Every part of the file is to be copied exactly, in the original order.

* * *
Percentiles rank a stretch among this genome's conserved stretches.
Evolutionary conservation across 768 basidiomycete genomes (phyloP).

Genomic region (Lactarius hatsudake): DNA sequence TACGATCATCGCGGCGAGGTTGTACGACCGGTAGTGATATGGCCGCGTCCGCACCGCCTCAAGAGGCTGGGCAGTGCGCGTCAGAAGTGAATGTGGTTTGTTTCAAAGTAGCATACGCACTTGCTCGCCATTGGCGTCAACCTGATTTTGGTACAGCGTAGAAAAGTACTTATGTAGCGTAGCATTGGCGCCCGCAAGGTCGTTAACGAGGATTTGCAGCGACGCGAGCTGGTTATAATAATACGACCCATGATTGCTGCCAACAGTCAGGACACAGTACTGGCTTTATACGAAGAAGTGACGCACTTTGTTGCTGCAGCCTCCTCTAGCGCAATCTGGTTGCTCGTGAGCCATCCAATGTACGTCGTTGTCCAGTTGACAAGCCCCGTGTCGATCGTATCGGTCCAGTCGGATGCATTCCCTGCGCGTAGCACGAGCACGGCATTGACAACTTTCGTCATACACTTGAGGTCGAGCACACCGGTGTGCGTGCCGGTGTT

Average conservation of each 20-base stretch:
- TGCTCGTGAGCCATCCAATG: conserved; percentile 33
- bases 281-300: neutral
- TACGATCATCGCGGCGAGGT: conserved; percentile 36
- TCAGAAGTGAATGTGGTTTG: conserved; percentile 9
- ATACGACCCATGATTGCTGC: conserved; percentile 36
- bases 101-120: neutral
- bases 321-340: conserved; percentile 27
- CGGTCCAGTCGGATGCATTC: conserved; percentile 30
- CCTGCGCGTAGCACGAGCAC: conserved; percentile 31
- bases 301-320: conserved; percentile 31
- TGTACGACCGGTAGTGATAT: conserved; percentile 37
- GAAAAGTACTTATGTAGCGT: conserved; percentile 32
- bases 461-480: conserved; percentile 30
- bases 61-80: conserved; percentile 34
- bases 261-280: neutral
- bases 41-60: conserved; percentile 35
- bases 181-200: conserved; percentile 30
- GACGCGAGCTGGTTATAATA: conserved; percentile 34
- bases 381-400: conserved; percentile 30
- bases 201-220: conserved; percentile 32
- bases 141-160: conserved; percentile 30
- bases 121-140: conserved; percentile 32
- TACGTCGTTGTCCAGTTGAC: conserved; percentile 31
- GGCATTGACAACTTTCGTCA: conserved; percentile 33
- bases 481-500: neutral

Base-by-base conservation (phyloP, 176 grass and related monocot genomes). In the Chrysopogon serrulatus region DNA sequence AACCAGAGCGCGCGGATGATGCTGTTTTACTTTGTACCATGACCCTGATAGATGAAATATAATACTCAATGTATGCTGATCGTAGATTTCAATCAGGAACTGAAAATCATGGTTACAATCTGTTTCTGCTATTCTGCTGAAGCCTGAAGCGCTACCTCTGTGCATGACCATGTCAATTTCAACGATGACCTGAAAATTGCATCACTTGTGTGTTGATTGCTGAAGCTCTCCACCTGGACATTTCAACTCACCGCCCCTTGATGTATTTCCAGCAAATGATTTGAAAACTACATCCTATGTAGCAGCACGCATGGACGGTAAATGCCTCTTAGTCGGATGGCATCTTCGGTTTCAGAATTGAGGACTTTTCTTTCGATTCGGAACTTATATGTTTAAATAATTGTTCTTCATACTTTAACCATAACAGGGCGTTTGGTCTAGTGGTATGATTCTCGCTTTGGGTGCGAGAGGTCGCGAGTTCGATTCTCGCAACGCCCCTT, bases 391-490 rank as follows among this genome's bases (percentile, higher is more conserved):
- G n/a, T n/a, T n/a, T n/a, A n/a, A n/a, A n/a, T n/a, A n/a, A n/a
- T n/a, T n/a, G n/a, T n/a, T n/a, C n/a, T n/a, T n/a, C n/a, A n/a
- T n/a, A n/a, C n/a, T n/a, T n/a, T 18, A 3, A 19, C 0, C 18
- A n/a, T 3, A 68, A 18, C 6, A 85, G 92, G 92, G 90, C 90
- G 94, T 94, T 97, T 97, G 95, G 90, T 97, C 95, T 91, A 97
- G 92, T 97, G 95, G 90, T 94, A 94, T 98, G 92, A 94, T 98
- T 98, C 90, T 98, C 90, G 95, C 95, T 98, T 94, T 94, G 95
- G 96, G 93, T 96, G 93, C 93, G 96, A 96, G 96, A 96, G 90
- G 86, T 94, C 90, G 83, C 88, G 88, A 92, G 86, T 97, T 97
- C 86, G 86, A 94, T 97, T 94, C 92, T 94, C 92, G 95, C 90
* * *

Percentiles rank a stretch among this genome's conserved stretches.
Evolutionary conservation across 768 basidiomycete genomes (phyloP).

Genomic region (Lactarius hatsudake): DNA sequence TACGATCATCGCGGCGAGGTTGTACGACCGGTAGTGATATGGCCGCGTCCGCACCGCCTCAAGAGGCTGGGCAGTGCGCGTCAGAAGTGAATGTGGTTTGTTTCAAAGTAGCATACGCACTTGCTCGCCATTGGCGTCAACCTGATTTTGGTACAGCGTAGAAAAGTACTTATGTAGCGTAGCATTGGCGCCCGCAAGGTCGTTAACGAGGATTTGCAGCGACGCGAGCTGGTTATAATAATACGACCCATGATTGCTGCCAACAGTCAGGACACAGTACTGGCTTTATACGAAGAAGTGACGCACTTTGTTGCTGCAGCCTCCTCTAGCGCAATCTGGTTGCTCGTGAGCCATCCAATGTACGTCGTTGTCCAGTTGACAAGCCCCGTGTCGATCGTATCGGTCCAGTCGGATGCATTCCCTGCGCGTAGCACGAGCACGGCATTGACAACTTTCGTCATACACTTGAGGTCGAGCACACCGGTGTGCGTGCCGGTGTT

Average conservation of each 20-base stretch:
- TGCTCGTGAGCCATCCAATG: conserved; percentile 33
- bases 281-300: neutral
- TACGATCATCGCGGCGAGGT: conserved; percentile 36
- TCAGAAGTGAATGTGGTTTG: conserved; percentile 9
- ATACGACCCATGATTGCTGC: conserved; percentile 36
- bases 101-120: neutral
- bases 321-340: conserved; percentile 27
- CGGTCCAGTCGGATGCATTC: conserved; percentile 30
- CCTGCGCGTAGCACGAGCAC: conserved; percentile 31
- bases 301-320: conserved; percentile 31
- TGTACGACCGGTAGTGATAT: conserved; percentile 37
- GAAAAGTACTTATGTAGCGT: conserved; percentile 32
- bases 461-480: conserved; percentile 30
- bases 61-80: conserved; percentile 34
- bases 261-280: neutral
- bases 41-60: conserved; percentile 35
- bases 181-200: conserved; percentile 30
- GACGCGAGCTGGTTATAATA: conserved; percentile 34
- bases 381-400: conserved; percentile 30
- bases 201-220: conserved; percentile 32
- bases 141-160: conserved; percentile 30
- bases 121-140: conserved; percentile 32
- TACGTCGTTGTCCAGTTGAC: conserved; percentile 31
- GGCATTGACAACTTTCGTCA: conserved; percentile 33
- bases 481-500: neutral

Base-by-base conservation (phyloP, 176 grass and related monocot genomes). In the Chrysopogon serrulatus region DNA sequence AACCAGAGCGCGCGGATGATGCTGTTTTACTTTGTACCATGACCCTGATAGATGAAATATAATACTCAATGTATGCTGATCGTAGATTTCAATCAGGAACTGAAAATCATGGTTACAATCTGTTTCTGCTATTCTGCTGAAGCCTGAAGCGCTACCTCTGTGCATGACCATGTCAATTTCAACGATGACCTGAAAATTGCATCACTTGTGTGTTGATTGCTGAAGCTCTCCACCTGGACATTTCAACTCACCGCCCCTTGATGTATTTCCAGCAAATGATTTGAAAACTACATCCTATGTAGCAGCACGCATGGACGGTAAATGCCTCTTAGTCGGATGGCATCTTCGGTTTCAGAATTGAGGACTTTTCTTTCGATTCGGAACTTATATGTTTAAATAATTGTTCTTCATACTTTAACCATAACAGGGCGTTTGGTCTAGTGGTATGATTCTCGCTTTGGGTGCGAGAGGTCGCGAGTTCGATTCTCGCAACGCCCCTT, bases 391-490 rank as follows among this genome's bases (percentile, higher is more conserved):
- G n/a, T n/a, T n/a, T n/a, A n/a, A n/a, A n/a, T n/a, A n/a, A n/a
- T n/a, T n/a, G n/a, T n/a, T n/a, C n/a, T n/a, T n/a, C n/a, A n/a
- T n/a, A n/a, C n/a, T n/a, T n/a, T 18, A 3, A 19, C 0, C 18
- A n/a, T 3, A 68, A 18, C 6, A 85, G 92, G 92, G 90, C 90
- G 94, T 94, T 97, T 97, G 95, G 90, T 97, C 95, T 91, A 97
- G 92, T 97, G 95, G 90, T 94, A 94, T 98, G 92, A 94, T 98
- T 98, C 90, T 98, C 90, G 95, C 95, T 98, T 94, T 94, G 95
- G 96, G 93, T 96, G 93, C 93, G 96, A 96, G 96, A 96, G 90
- G 86, T 94, C 90, G 83, C 88, G 88, A 92, G 86, T 97, T 97
- C 86, G 86, A 94, T 97, T 94, C 92, T 94, C 92, G 95, C 90